Go for entry-level SE trim and you’ll get an 8.3in touchscreen, a DAB radio, Apple CarPlay and Android Auto smartphone mirroring, a seven-speaker sound system and two USB-C ports. All of the higher trim levels come with an enlarged 10in touchscreen, and add built-in sat-nav and natural voice recognition. FR models bring a couple of extra USB-C ports, too.
The larger screen (we haven’t tried the smaller one yet) is bright and clear and the operating system it runs is similar to the Octavia Estate’s, so more intuitive than the Toyota Corolla Touring Sport’s. The fact it’s a touchscreen inevitably means that, when you use it, some of your attention is diverted away from the road, but at least this is kept to a minimum.
The natural voice control function works really well, too. You wake it up by saying “Hola, Hola”, and then talk to it like you would another human being. Say “I’m hot” and it’ll turn up the air-con and, while it isn’t infallible, we found it works well with a variety of accents.
The Leon certainly doesn’t feel cheap inside. You’ll find squidgy, dense-feeling plastic on the top of the dashboard and above the armrests on the doors, plus the buttons on the steering wheel are nicely weighted and don’t feel at all cheap.
It doesn’t look or feel as posh inside as a BMW 3 Series Touring , but then you probably wouldn’t expect it to. It’s a closer-run thing with the Octavia, but the Skoda just edges it; the Leon’s slightly low-rent door pulls are the main reason.
Passenger & boot space
How it copes with people and clutter
There’s absolutely loads of head room in the front of the Leon Estate, and its seats slide back a long way, too. In fact, we can confidently say that no matter how tall you are, you’ll fit.
You’ll also find an array of storage spots dotted around the place. These include a decent-sized glove box and broad door bins, a tray for your mobile phone in front of the gear lever, two cupholders and a cubby under the front armrest.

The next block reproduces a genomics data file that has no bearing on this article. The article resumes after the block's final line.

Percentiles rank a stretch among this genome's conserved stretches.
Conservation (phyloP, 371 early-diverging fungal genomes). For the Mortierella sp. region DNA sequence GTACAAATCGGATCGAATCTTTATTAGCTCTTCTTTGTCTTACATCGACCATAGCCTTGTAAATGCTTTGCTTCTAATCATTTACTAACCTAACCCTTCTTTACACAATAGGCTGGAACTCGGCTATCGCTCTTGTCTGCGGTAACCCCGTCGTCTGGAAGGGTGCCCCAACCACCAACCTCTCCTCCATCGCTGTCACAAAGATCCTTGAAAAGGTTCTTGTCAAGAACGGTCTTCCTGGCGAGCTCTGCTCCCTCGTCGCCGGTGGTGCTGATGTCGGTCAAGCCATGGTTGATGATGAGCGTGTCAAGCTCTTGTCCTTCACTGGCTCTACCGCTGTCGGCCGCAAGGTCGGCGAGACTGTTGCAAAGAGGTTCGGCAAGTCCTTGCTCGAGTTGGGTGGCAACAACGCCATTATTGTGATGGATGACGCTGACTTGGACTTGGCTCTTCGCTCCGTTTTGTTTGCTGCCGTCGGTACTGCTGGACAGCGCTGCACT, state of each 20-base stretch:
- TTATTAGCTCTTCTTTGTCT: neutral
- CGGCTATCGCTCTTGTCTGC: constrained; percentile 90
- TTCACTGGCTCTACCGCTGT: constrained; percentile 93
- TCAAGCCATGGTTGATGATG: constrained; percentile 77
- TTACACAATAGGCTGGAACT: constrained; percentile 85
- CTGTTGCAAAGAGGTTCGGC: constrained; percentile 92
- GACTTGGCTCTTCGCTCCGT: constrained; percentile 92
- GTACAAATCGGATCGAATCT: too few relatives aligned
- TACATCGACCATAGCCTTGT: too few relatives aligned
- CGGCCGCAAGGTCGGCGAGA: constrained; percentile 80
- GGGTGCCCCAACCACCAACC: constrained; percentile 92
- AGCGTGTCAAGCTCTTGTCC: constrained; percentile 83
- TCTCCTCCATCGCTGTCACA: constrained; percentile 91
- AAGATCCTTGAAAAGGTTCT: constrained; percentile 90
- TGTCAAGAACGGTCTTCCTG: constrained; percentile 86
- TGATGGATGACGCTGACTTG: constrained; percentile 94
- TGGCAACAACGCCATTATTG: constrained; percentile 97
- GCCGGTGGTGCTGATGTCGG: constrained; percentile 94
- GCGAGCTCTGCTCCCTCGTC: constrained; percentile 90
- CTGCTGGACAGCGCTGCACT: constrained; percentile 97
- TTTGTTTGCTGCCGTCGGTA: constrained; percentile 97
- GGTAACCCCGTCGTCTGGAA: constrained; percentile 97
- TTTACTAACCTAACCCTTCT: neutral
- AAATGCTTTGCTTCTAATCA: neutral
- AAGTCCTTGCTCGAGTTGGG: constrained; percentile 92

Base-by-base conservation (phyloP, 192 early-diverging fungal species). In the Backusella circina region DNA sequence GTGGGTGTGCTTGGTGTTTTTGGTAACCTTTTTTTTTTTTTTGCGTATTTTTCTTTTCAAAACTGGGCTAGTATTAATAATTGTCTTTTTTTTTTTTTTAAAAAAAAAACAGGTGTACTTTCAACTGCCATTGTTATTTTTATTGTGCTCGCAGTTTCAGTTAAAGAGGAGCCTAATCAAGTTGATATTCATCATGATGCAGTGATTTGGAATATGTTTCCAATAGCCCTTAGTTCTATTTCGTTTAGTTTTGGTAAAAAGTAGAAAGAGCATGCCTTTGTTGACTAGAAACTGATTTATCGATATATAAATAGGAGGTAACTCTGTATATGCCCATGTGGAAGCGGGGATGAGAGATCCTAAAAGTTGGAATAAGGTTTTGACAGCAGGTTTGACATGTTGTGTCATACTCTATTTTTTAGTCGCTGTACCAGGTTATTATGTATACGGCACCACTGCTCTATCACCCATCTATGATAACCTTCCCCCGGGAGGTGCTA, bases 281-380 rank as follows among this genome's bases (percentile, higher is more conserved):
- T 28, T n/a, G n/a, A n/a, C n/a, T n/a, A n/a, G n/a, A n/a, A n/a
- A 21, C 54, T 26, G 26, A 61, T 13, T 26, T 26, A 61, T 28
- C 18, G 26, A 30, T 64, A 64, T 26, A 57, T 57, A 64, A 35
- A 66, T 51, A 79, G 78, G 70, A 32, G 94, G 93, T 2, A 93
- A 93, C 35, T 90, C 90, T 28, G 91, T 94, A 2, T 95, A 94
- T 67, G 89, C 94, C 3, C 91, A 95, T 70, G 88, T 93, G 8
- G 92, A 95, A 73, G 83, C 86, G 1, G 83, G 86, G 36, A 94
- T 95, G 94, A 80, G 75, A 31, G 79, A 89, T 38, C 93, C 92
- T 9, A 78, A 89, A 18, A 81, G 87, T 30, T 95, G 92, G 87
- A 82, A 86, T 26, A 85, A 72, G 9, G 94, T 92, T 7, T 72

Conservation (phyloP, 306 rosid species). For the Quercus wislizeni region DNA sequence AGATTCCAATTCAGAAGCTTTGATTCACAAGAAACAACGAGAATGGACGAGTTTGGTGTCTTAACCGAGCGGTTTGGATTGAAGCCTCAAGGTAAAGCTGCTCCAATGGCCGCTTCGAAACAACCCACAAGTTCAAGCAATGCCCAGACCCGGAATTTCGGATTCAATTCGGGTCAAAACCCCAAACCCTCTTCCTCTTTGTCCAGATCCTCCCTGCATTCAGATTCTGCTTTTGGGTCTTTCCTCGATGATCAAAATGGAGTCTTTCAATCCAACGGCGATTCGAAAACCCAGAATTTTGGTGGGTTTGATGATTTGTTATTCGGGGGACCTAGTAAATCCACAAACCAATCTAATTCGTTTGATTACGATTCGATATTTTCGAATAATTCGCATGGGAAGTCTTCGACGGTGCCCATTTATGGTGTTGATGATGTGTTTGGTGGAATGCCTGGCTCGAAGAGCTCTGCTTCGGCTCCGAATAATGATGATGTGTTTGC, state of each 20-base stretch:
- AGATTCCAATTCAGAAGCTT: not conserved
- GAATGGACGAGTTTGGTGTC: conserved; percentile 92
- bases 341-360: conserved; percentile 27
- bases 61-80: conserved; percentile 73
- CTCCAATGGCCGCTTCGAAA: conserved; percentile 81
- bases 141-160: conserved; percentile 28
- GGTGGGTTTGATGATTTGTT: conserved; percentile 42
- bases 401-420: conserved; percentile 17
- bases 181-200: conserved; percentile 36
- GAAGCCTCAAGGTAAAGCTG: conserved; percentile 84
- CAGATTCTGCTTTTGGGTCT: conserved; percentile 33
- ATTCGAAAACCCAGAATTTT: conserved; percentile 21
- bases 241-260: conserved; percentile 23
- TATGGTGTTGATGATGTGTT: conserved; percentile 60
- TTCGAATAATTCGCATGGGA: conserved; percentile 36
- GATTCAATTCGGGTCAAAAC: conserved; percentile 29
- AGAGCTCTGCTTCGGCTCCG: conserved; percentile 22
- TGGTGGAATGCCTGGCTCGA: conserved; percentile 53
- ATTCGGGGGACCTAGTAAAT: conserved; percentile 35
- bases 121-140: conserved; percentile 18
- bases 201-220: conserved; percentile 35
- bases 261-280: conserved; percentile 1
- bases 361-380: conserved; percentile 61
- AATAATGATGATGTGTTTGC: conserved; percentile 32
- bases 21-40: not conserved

Of course, if you're willing to spend substantially more money there are more spacious estate cars out there, but the Leon packs a lot of room for the price.
If you’re thinking the swoopy looking Leon is bound to be a less practical choice than a Skoda Octavia Estate, you’re in for a surprise. There isn’t very much in it at all for rear leg or head room, so even if you plan to put tall adults in the back, it’ll do the job absolutely fine.
As in any car of this size, putting three adults in the back is a bit of a squeeze, but the outer rear seats have Isofix mounting for the easy fitting of child seats.
Seat folding and flexibility
The Leon’s rear seats don’t do anything particularly clever, but they do fold in a 60/40 split for those occasions you need extra space for luggage. If you want adjustable lumbar support for your front passenger, you’ll need FR Sport or one of the Xcellence trims.
There’s also a ski hatch on FR models and above, meaning you can carry two rear passengers in comfort and still slide a long, narrow load through between them.